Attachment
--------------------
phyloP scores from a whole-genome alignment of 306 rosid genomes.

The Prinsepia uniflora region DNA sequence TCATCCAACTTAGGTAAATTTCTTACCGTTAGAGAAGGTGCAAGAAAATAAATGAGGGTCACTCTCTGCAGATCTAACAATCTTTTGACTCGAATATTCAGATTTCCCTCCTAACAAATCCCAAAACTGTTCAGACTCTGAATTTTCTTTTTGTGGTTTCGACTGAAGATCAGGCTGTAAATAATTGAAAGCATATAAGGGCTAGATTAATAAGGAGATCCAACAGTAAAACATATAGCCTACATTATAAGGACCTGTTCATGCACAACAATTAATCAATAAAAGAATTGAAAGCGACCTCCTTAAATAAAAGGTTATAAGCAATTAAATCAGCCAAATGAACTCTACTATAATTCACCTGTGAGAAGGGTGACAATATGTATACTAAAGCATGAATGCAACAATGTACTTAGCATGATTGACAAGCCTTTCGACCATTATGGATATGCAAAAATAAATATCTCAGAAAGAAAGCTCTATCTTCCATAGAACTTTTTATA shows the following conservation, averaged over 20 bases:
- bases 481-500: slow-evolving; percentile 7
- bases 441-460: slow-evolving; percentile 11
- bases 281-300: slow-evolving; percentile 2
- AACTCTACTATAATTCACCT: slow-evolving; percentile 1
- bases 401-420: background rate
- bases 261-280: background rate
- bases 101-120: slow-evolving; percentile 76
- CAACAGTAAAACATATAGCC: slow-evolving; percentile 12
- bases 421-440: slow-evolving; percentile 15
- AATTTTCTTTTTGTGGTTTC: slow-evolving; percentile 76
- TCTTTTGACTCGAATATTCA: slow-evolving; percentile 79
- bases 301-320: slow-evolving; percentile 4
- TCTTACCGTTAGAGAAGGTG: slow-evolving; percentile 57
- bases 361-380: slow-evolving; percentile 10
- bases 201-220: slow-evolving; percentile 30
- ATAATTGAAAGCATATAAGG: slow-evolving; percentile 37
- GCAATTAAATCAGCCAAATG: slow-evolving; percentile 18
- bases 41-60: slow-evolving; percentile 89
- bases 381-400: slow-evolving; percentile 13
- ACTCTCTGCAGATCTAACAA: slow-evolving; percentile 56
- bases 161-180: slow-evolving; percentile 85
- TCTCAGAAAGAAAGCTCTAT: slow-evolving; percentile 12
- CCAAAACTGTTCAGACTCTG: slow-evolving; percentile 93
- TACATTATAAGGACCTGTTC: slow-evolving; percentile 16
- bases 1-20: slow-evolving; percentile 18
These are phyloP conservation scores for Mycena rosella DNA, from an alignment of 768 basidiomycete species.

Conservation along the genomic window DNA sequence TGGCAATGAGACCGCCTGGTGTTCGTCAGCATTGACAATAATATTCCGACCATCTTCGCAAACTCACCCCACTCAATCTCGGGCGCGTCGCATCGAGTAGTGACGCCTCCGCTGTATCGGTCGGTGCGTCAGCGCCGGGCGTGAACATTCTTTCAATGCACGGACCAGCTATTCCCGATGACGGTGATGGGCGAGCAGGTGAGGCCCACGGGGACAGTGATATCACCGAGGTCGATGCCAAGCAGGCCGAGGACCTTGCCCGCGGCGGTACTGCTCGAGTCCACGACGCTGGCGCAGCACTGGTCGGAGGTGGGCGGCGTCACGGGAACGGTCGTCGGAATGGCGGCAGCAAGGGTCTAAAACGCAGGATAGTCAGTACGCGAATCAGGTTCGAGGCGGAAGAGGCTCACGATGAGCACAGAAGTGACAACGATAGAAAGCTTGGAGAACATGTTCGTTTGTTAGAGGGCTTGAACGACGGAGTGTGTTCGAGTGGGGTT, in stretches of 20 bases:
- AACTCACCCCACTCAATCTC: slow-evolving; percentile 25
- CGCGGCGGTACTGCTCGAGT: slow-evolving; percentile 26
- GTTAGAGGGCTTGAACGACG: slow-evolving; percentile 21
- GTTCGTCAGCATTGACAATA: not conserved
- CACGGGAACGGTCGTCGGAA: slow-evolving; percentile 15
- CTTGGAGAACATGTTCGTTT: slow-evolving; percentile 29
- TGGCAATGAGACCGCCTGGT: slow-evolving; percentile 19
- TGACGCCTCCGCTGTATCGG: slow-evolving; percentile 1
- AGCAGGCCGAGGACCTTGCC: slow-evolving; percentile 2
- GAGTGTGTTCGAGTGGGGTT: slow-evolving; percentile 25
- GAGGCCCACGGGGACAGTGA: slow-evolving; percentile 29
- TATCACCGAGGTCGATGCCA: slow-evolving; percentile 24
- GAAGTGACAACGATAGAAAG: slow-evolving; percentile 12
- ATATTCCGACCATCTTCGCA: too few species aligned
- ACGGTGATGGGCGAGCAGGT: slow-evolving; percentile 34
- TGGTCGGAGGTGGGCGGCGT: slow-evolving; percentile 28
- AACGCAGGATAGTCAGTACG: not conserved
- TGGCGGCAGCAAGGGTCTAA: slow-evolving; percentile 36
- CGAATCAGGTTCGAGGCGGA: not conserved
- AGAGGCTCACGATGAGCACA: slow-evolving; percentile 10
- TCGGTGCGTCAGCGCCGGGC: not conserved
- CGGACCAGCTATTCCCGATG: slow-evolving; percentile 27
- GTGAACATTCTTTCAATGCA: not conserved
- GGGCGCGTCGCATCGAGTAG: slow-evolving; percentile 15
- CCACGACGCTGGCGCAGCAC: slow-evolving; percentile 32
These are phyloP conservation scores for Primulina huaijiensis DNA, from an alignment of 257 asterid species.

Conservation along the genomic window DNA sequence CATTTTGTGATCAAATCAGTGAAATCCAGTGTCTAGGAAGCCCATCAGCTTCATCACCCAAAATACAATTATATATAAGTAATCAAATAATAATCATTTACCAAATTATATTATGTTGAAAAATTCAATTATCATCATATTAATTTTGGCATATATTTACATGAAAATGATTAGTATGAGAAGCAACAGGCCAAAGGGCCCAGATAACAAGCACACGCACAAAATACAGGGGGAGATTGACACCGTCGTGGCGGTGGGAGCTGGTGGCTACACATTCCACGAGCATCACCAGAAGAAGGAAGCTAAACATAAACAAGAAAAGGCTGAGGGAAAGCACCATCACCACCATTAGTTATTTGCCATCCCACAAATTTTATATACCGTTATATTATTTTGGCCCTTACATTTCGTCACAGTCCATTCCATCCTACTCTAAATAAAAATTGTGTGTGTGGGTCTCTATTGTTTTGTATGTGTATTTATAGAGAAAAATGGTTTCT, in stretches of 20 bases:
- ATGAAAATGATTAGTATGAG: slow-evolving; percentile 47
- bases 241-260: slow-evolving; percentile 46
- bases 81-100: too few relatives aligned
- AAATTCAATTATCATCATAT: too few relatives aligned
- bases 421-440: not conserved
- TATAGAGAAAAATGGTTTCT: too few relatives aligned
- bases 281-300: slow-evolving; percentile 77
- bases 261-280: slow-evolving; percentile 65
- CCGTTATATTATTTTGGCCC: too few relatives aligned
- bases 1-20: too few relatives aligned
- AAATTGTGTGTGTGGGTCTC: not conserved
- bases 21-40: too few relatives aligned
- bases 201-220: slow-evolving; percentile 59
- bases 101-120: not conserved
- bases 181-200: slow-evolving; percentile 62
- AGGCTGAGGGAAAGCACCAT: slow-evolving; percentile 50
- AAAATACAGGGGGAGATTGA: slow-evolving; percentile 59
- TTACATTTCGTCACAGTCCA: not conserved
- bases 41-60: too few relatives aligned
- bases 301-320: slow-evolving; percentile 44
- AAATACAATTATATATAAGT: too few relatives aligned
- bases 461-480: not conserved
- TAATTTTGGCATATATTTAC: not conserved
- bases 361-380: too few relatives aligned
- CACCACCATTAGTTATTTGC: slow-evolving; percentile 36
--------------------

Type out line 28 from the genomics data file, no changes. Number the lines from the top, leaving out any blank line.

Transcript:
These are phyloP conservation scores for Mycena rosella DNA, from an alignment of 768 basidiomycete species.